[1] Rollo, pp. 34-41. Penned by Associate Justice Delilah Vidallon-Magtolis, with Associate Justices Remedios A. Salazar-Fernando and Edgardo F. Sundiam concurring.

[2] Id. at 43.

[3] Id. at 109-110.

[4] Id. at 110.

[5] SEC. 2. Court where application for search warrant shall be filed. An application for search warrant shall be filed with the following:

(a) Any court within whose territorial jurisdiction a crime was committed.

(b) For compelling reasons stated in the application, any court within the judicial region where the crime was committed if the place of commission of the crime is known, or any court within the judicial region where the warrant shall be enforced.

However, if the criminal action has already been filed, the application shall only be made in the court where the criminal action is pending.

[6] Rollo, p. 40.

[7] Id. at 16.

[8] G.R. No. 104879, May 6, 1994, 232 SCRA 249.

[9] Batas Pambansa Blg. 129.

[10] Enunciated in the dissent of Chief Justice Hilario G. Davide, Jr. in the case of Malaloan v. Court of Appeals, supra note 8, at 272.

[11] Known as the Intellectual Property Code of the Philippines.

[12] NBI-Microsoft Corporation v. Hwang, G.R. No. 147043, June 21, 2005, 460 SCRA 428, 444-445.

[13] See also A.M. No. 03-8-02-SC, which provides as follows:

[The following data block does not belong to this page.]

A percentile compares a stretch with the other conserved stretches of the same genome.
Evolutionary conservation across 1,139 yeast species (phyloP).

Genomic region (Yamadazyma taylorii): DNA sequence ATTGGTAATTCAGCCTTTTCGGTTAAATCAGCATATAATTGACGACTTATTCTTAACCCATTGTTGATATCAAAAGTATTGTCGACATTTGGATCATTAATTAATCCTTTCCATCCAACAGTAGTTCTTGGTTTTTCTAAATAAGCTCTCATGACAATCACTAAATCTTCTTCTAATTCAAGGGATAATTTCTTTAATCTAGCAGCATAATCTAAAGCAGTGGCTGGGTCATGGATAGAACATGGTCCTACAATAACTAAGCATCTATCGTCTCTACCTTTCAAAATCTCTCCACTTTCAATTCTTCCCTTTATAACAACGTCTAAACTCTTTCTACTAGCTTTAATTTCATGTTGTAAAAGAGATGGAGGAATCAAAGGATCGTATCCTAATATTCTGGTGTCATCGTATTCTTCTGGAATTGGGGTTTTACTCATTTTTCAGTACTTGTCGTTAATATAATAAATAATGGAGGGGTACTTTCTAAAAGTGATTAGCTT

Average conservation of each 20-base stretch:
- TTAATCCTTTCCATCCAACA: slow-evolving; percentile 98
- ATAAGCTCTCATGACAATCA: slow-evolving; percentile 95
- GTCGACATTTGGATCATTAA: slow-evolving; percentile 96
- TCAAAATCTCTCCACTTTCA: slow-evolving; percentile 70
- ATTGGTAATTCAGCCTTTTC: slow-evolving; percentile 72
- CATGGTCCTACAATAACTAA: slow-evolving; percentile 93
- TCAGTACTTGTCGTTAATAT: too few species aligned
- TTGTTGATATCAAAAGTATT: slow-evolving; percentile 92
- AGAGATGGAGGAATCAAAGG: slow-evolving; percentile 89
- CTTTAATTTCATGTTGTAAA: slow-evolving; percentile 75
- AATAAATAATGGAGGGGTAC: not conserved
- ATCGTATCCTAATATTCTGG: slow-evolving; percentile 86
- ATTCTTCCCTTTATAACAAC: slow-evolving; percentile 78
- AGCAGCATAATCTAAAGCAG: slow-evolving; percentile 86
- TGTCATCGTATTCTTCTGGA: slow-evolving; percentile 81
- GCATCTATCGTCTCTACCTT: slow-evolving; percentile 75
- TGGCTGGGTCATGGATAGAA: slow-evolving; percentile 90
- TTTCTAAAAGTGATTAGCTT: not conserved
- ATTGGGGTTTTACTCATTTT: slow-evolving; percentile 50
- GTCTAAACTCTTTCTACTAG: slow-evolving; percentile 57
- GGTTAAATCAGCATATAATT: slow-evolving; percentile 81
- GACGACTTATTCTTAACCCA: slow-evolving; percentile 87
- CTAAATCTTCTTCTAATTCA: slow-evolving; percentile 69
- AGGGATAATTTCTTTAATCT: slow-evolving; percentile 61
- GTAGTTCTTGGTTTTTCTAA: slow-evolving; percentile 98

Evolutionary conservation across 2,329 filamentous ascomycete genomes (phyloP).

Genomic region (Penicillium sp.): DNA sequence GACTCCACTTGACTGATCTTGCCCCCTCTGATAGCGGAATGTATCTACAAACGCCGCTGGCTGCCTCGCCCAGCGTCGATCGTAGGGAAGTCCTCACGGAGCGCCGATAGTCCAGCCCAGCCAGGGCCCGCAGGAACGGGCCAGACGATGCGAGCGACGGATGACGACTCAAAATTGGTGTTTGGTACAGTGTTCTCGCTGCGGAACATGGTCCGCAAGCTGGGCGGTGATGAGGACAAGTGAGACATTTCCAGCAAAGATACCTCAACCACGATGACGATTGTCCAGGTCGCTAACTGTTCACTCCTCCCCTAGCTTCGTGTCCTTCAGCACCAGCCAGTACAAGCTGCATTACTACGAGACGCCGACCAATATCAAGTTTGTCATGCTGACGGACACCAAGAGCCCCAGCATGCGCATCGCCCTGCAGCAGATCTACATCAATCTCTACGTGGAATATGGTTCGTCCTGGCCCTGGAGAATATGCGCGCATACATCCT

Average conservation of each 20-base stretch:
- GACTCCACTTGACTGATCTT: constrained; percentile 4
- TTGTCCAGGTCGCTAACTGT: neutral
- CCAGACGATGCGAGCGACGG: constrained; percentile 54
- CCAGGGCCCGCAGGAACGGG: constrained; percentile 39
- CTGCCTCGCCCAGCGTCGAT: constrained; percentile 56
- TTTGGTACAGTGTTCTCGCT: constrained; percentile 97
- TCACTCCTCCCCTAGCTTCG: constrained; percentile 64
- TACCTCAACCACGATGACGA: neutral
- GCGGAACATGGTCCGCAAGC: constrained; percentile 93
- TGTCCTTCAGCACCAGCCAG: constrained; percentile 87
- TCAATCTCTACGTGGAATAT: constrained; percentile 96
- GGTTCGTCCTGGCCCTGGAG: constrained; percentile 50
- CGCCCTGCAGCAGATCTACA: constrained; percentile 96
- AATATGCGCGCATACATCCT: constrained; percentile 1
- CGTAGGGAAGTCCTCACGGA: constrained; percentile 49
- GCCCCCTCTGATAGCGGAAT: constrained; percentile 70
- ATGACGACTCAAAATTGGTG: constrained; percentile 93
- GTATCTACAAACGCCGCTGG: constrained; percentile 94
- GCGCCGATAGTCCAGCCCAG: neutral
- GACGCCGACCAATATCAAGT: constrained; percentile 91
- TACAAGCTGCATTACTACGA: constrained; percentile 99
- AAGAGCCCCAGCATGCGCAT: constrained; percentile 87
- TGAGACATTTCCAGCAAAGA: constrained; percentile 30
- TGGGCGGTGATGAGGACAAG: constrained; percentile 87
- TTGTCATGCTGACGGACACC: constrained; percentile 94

Sec. 12. Issuance of search warrants in special criminal cases by the Regional Trial Courts of Manila and Quezon City. The Executive Judges and, whenever they are on official leave of absence or are not physically present in the station, the Vice-Executive Judges of the RTCs of Manila and Quezon City shall have authority to act on applications filed by the National Bureau of Investigation (NBI), the Philippine National Police (PNP) and the Anti-Crime Task Force (ACTAF), for search warrants involving heinous crimes, illegal gambling, illegal possession of firearms and ammunitions as well as violations of the Comprehensive Dangerous Drugs Act of 2002, the Intellectual Property Code, the Anti-Money Laundering Act of 2001, the Tariff and Customs Code, as amended, and other relevant laws that may hereafter be enacted by Congress, and included herein by the Supreme Court.